The US says it is looking to China to reduce market access barriers

The US says it is looking to China to reduce market access barriers

The US says real reform is needed if China is to improve its economic standing and its trading relationship with America – with continued major areas of concern including export restraints, subsidies, and inadequate transparency.

The US Trade Representative's (USTR) annual report to Congress on China's compliance with its World Trade Organization (WTO) obligations says many of the problems that arise in the US-China trade and investment relationship can be traced to the Chinese government's interventionist policies and practices. This, in addition to the role of state-owned enterprises and other national champions in China's economy, continues to generate significant trade distortions that inevitably give rise to trade frictions, it says.

"The United States notes that China's current leadership, in place since 2013, has highlighted the need to pursue further economic reform in China, but to date not much progress is evident."

The report says a wide range of Chinese policies and practices continued to generate significant concerns among US stakeholders last year, as did the "continuing abuse of administrative processes" by Chinese government officials.

Major areas of concern continue to include serious problems with intellectual property rights enforcement in China; the government's prolific use of industrial policies favouring state-owned enterprises and domestic national champions, including "secure and controllable" information and communications technology (ICT) policies, export restraints, subsidies, unique national standards and investment restrictions; continuing restrictions on services market access; and inadequate transparency.

China's slow movement toward accession to the WTO Government Procurement Agreement (GPA) also hinders development of the US-China trade relationship, the report noted.

In particular, the report points out that China continues to deploy a combination of export restraints, including export quotas, export licensing, minimum export prices, export duties and other restrictions, on a number of raw material inputs where it holds the leverage of being among the world's leading producers.

"Through these export restraints, it appears that China is able to provide substantial economic advantages to a wide range of downstream producers in China at the expense of foreign downstream producers, while creating pressure on foreign downstream producers to move their operations, technologies and jobs to China," the USTR explains.

In November last year, at the request of the US, the WTO set up a dispute settlement panel to examine China's export restrictions on 11 raw materials. The US claims China failed to follow through on a commitment made when it joined the WTO to eliminate export duties on antimony, indium, magnesia, copper, cobalt, graphite, lead, tantalum, talc, tin and chromium.

The raw materials are key inputs used in a number of sectors, including textile and apparel products such as polyester fabric, metallised yarns, buttons, zippers, and shoelace grommets.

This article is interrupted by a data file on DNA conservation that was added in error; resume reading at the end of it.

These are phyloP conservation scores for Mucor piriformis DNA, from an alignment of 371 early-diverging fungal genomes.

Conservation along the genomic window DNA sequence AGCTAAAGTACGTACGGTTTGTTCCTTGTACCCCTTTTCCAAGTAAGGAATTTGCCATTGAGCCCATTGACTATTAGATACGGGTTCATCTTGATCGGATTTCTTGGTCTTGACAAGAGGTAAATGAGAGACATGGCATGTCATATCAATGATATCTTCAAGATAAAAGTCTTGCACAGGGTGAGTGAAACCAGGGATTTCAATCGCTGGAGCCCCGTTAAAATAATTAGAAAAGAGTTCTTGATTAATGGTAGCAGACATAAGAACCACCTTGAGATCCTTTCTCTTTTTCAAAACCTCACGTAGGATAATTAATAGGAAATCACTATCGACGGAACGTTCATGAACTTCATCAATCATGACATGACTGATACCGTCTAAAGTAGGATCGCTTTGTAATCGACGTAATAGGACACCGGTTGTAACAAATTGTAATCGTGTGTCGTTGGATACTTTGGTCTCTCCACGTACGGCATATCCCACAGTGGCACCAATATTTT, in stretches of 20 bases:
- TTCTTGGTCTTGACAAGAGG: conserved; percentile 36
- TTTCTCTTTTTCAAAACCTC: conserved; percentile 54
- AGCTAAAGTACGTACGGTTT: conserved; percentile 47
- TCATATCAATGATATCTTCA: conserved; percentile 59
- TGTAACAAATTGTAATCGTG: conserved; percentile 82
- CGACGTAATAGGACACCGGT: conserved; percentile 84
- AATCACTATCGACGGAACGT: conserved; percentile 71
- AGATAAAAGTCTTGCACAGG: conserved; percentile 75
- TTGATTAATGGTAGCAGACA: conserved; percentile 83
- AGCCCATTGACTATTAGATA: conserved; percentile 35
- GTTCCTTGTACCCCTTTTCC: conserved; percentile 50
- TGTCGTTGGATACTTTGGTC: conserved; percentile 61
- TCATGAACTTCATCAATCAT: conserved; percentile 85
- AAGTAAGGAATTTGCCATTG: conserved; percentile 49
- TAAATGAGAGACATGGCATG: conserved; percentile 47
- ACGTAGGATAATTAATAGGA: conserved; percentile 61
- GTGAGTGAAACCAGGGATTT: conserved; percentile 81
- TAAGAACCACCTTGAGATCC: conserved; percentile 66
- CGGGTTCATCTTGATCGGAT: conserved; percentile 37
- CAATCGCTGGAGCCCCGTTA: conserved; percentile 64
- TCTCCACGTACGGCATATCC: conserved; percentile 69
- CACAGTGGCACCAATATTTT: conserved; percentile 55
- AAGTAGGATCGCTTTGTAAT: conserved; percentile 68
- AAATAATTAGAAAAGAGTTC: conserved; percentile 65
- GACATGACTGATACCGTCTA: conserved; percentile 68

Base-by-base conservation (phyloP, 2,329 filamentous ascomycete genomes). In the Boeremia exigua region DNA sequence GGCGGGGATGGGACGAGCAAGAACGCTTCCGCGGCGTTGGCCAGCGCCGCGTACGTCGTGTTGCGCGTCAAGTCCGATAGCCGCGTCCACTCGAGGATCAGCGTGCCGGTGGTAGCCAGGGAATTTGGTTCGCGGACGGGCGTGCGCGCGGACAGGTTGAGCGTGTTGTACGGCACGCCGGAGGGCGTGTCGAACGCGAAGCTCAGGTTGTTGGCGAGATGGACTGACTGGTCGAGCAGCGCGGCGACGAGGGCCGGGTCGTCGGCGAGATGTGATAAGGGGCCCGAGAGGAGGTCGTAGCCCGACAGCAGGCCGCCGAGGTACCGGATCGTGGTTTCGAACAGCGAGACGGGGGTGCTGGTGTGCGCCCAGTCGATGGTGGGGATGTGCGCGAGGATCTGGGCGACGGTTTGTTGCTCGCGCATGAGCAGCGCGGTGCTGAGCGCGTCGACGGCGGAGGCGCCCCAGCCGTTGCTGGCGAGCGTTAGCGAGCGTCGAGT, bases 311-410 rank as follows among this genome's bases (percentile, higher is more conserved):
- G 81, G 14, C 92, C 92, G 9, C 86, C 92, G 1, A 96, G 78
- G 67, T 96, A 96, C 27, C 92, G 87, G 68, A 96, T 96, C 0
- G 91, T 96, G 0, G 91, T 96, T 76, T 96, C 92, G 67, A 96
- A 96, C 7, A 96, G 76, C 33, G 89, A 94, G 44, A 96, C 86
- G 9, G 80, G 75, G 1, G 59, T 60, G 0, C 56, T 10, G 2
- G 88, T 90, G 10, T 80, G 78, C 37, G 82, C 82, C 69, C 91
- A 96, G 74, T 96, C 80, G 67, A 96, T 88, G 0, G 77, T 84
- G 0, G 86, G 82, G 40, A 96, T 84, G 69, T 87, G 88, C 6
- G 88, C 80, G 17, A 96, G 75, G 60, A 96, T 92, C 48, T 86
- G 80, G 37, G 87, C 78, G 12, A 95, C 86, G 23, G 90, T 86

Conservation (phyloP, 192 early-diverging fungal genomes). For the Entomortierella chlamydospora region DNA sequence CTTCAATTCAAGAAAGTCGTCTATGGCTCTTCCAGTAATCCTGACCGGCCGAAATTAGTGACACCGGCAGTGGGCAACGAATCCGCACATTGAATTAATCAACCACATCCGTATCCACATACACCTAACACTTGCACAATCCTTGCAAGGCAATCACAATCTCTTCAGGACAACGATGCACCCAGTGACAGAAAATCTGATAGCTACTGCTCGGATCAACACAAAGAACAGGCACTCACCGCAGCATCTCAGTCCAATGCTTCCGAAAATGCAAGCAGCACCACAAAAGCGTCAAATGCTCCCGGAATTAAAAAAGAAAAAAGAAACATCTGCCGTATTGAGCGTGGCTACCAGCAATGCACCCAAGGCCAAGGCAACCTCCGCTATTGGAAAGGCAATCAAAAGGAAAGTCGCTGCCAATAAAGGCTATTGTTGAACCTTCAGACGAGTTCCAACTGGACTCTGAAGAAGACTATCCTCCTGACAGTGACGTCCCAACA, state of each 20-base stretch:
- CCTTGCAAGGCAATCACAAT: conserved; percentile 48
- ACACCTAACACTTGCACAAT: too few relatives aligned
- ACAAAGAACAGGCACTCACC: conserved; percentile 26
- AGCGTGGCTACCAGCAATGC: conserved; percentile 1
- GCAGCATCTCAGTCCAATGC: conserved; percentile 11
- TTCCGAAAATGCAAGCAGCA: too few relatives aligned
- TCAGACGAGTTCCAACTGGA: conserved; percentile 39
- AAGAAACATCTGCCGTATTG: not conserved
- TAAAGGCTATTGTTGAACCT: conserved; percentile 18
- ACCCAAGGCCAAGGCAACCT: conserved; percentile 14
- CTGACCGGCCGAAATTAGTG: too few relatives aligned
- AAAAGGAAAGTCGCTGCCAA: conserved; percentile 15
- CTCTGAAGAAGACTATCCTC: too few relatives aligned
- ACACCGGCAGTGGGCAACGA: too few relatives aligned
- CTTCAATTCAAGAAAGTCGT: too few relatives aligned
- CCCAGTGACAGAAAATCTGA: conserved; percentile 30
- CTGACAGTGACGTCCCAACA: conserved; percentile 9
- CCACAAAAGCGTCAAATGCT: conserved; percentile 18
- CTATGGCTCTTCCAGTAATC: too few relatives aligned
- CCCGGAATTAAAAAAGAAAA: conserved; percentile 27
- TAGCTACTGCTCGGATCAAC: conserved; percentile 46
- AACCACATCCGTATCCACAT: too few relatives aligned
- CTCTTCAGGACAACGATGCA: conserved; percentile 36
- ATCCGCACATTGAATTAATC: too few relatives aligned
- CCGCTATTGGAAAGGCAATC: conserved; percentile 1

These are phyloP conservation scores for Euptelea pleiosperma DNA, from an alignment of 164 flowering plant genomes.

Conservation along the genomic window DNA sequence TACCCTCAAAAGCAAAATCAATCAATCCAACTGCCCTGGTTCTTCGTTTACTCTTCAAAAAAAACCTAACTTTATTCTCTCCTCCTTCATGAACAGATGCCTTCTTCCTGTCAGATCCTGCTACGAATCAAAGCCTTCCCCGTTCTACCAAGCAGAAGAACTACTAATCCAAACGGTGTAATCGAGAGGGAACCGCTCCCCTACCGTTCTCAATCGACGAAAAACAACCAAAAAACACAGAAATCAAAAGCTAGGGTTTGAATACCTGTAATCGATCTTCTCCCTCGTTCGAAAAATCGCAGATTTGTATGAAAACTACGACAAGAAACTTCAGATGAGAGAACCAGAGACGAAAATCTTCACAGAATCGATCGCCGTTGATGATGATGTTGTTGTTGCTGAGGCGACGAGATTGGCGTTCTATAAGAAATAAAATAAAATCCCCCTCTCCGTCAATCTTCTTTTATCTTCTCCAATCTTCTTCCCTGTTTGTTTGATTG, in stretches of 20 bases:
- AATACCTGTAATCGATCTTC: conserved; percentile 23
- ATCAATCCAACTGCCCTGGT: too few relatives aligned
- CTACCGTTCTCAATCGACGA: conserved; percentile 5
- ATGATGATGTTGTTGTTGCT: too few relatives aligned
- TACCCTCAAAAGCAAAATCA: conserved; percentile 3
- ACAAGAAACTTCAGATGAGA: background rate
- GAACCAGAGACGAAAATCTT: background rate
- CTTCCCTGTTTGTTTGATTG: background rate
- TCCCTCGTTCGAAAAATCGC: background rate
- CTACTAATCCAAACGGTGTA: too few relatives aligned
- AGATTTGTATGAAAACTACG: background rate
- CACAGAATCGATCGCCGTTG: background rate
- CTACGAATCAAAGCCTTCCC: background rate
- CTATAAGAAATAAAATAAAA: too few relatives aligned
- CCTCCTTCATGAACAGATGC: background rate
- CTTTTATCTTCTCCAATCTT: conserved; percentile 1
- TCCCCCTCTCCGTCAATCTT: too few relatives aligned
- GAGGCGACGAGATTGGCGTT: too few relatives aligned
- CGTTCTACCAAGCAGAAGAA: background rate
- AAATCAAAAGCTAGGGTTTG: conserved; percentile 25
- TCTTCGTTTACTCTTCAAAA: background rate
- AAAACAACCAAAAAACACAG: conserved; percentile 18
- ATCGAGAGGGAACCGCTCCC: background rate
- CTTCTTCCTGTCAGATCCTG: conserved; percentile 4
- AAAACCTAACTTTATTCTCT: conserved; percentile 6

WTO dispute panel to study China raw materials duties

Going forward, the US says it is looking to China to reduce market access barriers, uniformly follow the fundamental principles of non-discrimination and transparency, significantly reduce the level of government intervention in the economy, fully institutionalise market mechanisms, require state-owned enterprises to compete with other enterprises on fair and non-discriminatory terms, and fully embrace the rule of law.

"Taking these steps is critical to realising the tremendous potential presented by China's WTO membership, including the breadth and depth of trade and investment – and prosperity – possible in a thriving, balanced global trading system."

The report adds: "At present, China's trade policies and practices in several specific areas cause particular concern. In 2017, the US will continue to pursue vigorous and expanded bilateral engagement to resolve the serious issues that remain in these areas. The US also will continue to hold China accountable for adherence to WTO rules when dialogue does not resolve US concerns, including through the use of the dispute settlement mechanism at the WTO."

Another looming threat is the legal challenge launched by China last month against the EU and US over their reluctance to treat it as a "market economy" under World Trade Organization rules. 

At the heart of the dispute is whether or not China has transitioned to a market economy in the 16 years since it joined the WTO. While Beijing believes the shift should happen automatically after 11 December 2016, the EU, US, Japan and other WTO members have resisted the move.

Treating China as a non-market economy (NME) makes it easier for countries to penalise Chinese exports in anti-dumping proceedings, often leading to higher anti-dumping duties. 

However, in a separate article published on just-style today (10 January), Mike Flanagan argues the Chinese government's stance is a serious threat to the country's apparel exports:

Is China about burst its apparel trade bubble?